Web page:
Taranaki iwi and Ngāti Tara hapū are concerned petroleum mining equipment, such as pipelines and cable, will be discarded on the seafloor in their rohe after the collapse of oil and gas explorer Tamarind Taranaki Ltd late last year.
The concern has arisen after BW Offshore, which owns the storage vessel “Umuroa” to which Tamarind transferred oil and gas extracted from the Tui oil field, asked the Environmental Protection Agency for rulings that mana whenua say would allow the vessel to ‘disconnect and sail away’ from the field, leaving some petroleum mining equipment on the seafloor.
"Fundamentally, Taranaki iwi and the hapū of Ngāti Tara are opposed to this activity," Te Kāhui o Taranaki chairperson Leanne Horo says.
"Any decision to dump will set a dangerous precedent, especially during a time when new decommissioning regulations are being created to prevent irreversible legacy issues. This is not genuine engagement and will give industry a worse reputation than it already has amongst our people.”
Te Kāhui o Taranaki Pou Taiao Puna Wano-Bryant says the protection of the environment is a main focus of the iwi.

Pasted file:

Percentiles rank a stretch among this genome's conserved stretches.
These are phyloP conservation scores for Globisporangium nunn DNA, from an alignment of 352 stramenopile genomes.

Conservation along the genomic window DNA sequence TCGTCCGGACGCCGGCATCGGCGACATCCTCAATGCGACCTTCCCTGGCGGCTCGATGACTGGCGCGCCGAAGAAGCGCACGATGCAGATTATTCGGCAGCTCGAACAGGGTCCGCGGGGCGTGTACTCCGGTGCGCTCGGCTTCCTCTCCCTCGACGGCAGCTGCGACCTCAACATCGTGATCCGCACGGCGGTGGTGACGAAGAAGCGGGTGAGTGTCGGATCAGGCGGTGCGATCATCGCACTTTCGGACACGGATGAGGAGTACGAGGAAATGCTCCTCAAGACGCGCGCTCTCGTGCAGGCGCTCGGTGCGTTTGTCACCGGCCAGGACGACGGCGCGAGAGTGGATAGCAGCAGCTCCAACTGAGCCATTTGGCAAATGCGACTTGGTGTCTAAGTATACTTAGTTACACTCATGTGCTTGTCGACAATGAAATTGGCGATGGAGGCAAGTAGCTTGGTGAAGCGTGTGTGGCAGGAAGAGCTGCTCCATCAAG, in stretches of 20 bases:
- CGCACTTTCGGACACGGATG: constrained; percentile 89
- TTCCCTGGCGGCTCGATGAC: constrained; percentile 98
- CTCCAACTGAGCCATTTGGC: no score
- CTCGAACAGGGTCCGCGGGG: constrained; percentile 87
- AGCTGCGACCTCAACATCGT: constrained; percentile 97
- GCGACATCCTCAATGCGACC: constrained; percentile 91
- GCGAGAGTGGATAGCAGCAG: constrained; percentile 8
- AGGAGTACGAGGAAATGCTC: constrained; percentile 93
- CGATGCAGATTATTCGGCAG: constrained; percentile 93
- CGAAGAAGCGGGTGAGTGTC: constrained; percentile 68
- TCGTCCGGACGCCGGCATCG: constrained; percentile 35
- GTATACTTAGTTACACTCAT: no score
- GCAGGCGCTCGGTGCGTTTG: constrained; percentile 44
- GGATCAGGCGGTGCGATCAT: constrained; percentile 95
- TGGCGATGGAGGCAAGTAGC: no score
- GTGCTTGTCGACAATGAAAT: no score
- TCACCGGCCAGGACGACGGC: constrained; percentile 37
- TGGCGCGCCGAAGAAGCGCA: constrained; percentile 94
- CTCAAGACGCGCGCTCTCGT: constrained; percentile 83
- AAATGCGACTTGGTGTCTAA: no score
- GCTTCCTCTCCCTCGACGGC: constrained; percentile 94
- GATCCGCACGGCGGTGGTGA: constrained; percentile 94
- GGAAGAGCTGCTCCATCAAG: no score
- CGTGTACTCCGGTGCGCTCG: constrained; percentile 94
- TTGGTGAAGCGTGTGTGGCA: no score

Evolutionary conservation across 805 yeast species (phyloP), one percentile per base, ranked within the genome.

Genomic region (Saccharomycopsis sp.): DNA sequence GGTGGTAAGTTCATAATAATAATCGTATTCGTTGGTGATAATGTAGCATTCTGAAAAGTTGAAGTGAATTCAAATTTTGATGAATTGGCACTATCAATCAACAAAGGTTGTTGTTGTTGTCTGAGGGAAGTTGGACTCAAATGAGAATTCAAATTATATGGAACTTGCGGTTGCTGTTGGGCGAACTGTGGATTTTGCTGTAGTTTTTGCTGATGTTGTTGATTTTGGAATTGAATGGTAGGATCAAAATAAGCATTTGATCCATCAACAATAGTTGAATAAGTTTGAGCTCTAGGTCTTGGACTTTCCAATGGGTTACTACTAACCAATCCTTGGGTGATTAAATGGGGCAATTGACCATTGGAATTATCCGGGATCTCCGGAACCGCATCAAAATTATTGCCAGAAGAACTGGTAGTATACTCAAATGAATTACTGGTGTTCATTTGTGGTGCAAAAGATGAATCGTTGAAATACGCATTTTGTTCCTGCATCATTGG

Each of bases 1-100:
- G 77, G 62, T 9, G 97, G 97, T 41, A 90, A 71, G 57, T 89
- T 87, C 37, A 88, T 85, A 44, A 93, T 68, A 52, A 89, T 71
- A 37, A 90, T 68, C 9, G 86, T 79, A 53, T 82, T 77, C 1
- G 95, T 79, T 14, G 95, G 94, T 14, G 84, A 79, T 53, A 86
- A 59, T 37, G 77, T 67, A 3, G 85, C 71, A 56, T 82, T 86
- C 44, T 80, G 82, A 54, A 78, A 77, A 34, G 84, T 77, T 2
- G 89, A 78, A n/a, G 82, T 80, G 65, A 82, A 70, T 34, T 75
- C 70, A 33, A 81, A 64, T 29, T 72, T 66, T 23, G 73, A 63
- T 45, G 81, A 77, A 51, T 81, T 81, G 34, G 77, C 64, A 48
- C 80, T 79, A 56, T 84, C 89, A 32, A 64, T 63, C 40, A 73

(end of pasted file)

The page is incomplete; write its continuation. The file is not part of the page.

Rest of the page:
"Taranaki iwi focus on protecting, enhancing and sustaining the mouri of Tangaroa ki Tai. We are a coastal people and many of our traditions reflect continuous connection with our coastal marine environment,” Wano-Bryant says.
“Our Taranaki iwi environmental management plan, Taiao Taiora, requires an assessment of the cumulative impact associated with ongoing invasive activities such as leaving structures on the seabed. Taranaki iwi and Ngāti Tara were clear in all their engagements that all operators commit to the removal of all structures that are placed or deposited on the seabed. Tamarind agreed to this.
“In Tamarind’s consent, the EPA included a specific condition for cessation of drilling works confirming that the structures that were placed on the seabed in order to undertake the drilling work are removed. If there is a technicality which excludes production infrastructure being removed such as wellheads and flowlines then we expect the Crown to step in.
"We welcome all people as visitors to our rohe and expect that if they make a mess they clean up all of it before they leave, not just half of it.”